Paramount Leasehold, L.P., vs. 43 rd Street Deli, Inc., d/b/a Bella Vita Pizzeria
Rosenberg & Estis successfully represented the plaintiff, Paramount Leasehold, L.P., in obtaining summary judgment against defendant 43 rd Street Deli, Inc. d/b/a Bella Vita Pizzeria on a claim for unpaid percentage rent and interest for a period of approximately six years, totaling nearly $420,000, due to Paramount under its lease with the Pizzeria. At issue was a provision in the Pizzeria’s lease providing for payment of a percentage rent equal to 10 percent of the amount by which the tenant exceeded its sales margins.
The Pizzeria’s lease required the Pizzeria to self-report the amount of income it received each month. The lease also provided that there would be no oral modification or waiver of the terms of the lease, and that any waiver or modification must be in writing.
Because the tenant failed to pay a percentage rent or report any earnings, and then refused to allow Paramount to conduct an audit of the Pizzeria’s gross sales records in accordance with the lease, Paramount commenced suit and moved contemporaneously for a preliminary injunction that prevented the tenant from destroying relevant books and records. In response to a subpoena from Paramount, the tenant’s accountants turned over copies of tax returns from December 1, 2004 through November 30, 2010, and it was determined from those returns that the amount of percentage rent owed under the lease for those years was $263,114.55 before interest. Paramount then moved for summary judgment in that amount, plus interest. The Pizzeria opposed the motion, arguing that it did not pay a percentage rent over the years, or self-report its earnings, because the landlord had orally waived the requirement.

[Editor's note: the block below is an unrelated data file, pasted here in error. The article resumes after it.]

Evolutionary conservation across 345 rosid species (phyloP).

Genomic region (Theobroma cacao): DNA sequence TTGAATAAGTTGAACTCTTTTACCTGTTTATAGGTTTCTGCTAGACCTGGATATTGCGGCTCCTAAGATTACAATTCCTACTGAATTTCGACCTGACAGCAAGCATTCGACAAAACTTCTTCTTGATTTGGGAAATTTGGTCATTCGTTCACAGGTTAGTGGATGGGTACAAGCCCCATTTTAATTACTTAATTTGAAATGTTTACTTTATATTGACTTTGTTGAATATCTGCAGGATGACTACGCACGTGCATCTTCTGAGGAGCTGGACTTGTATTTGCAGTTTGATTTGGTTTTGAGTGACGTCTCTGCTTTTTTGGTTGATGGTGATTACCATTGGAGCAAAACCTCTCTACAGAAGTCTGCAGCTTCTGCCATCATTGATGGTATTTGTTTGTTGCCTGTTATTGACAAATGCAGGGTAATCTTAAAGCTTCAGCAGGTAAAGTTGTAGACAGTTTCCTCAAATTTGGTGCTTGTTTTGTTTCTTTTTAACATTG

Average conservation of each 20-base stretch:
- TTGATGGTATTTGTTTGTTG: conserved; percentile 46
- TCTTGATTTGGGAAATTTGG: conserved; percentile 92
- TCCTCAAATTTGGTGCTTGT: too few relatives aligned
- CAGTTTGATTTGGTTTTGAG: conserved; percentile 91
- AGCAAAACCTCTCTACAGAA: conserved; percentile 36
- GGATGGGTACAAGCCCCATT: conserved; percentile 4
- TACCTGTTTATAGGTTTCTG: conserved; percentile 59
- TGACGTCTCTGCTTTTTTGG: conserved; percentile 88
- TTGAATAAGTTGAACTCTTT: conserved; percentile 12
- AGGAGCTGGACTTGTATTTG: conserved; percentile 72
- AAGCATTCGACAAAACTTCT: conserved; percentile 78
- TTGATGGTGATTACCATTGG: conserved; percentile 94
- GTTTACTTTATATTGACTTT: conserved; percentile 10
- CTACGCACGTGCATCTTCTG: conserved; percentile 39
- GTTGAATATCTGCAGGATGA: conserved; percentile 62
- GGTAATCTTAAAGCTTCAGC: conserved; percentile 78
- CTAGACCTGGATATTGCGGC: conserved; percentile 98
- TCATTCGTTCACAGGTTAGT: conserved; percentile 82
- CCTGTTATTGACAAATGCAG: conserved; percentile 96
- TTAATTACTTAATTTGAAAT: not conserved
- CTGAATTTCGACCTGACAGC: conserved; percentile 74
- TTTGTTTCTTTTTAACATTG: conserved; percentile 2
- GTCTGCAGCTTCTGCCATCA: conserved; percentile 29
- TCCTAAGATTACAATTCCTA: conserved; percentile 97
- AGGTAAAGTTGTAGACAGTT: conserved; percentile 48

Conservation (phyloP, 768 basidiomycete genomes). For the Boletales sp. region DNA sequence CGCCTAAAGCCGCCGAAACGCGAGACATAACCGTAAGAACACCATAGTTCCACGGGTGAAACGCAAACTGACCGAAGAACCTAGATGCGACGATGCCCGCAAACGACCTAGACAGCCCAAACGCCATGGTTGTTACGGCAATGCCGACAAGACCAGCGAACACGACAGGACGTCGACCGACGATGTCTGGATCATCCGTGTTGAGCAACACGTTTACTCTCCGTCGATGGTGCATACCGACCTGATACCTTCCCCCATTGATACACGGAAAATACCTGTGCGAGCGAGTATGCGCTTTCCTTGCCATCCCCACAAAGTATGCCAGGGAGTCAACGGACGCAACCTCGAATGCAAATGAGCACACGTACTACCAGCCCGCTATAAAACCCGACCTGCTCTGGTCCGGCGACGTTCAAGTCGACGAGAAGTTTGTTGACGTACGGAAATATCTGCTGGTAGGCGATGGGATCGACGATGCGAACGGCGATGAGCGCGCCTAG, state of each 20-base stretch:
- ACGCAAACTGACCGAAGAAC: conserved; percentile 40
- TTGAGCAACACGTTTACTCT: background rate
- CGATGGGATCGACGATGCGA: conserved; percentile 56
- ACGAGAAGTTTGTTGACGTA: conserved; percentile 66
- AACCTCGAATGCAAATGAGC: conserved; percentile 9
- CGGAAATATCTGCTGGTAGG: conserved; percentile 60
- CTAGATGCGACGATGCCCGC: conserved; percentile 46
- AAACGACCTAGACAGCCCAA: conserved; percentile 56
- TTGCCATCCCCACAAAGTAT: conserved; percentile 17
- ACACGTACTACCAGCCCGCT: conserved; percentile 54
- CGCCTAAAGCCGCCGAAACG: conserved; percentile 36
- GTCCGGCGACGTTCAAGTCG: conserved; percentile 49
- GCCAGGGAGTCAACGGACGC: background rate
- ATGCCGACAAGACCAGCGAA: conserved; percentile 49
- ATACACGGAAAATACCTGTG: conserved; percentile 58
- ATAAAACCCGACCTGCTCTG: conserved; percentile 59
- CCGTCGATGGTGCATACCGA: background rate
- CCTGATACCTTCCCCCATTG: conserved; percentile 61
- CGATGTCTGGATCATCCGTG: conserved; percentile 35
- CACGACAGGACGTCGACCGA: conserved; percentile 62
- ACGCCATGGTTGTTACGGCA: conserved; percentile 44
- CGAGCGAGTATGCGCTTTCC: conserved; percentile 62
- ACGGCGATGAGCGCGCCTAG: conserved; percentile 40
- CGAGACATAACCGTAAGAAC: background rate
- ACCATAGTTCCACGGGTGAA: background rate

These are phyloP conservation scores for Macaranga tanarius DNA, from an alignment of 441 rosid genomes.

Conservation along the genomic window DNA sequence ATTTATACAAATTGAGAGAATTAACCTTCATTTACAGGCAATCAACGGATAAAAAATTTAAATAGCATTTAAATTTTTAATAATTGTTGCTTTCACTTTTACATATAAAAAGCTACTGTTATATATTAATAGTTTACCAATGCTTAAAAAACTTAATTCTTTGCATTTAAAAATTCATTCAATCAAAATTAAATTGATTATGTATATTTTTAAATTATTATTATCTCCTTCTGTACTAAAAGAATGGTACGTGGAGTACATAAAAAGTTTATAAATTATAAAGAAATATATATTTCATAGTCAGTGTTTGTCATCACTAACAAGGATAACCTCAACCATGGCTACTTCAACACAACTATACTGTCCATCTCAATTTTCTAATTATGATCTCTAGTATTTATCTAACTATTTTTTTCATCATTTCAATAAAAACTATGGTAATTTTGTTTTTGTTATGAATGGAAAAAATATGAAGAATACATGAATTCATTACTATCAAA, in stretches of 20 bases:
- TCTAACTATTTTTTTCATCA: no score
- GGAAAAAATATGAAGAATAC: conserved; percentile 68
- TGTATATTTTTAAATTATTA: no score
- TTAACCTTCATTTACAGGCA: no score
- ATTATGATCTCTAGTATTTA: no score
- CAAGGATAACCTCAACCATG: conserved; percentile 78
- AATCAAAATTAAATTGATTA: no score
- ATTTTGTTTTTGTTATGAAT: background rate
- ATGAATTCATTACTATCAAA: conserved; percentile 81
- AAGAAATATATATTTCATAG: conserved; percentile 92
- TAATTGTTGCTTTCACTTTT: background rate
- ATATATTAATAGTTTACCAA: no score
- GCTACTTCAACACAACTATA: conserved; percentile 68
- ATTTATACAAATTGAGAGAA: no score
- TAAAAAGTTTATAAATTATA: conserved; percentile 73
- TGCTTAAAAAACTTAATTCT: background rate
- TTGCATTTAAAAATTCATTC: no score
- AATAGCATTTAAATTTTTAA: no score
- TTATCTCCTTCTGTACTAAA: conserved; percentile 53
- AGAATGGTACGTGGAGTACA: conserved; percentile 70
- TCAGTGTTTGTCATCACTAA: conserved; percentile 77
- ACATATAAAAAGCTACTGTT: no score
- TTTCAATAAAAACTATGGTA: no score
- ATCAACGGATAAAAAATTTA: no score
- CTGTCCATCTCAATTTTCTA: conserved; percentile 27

The Court noted that “a nonbreaching party should not have to litigate the issue based only on the breaching party’s unsupported and uncorroborated representation that it orally waived a provision. This is the very reason why many contracts require waivers to be in writing. Such a bald representation is all tenant presents here.”
The Court also noted that had the tenant provided the landlord with the required reporting or cooperated with an audit that the landlord had requested, the Pizzeria could have opened the doors to negotiation. Because the Pizzeria did not report its earnings or allow the audit, Paramount was then entitled to conduct its own audit under the terms of the lease.
The Court granted Rosenberg & Estis‘ motion for summary judgment, allowing Paramount to proceed with the entry of a money judgment against the Pizzeria, for the percentage rent and interest owed, totaling nearly $420,000.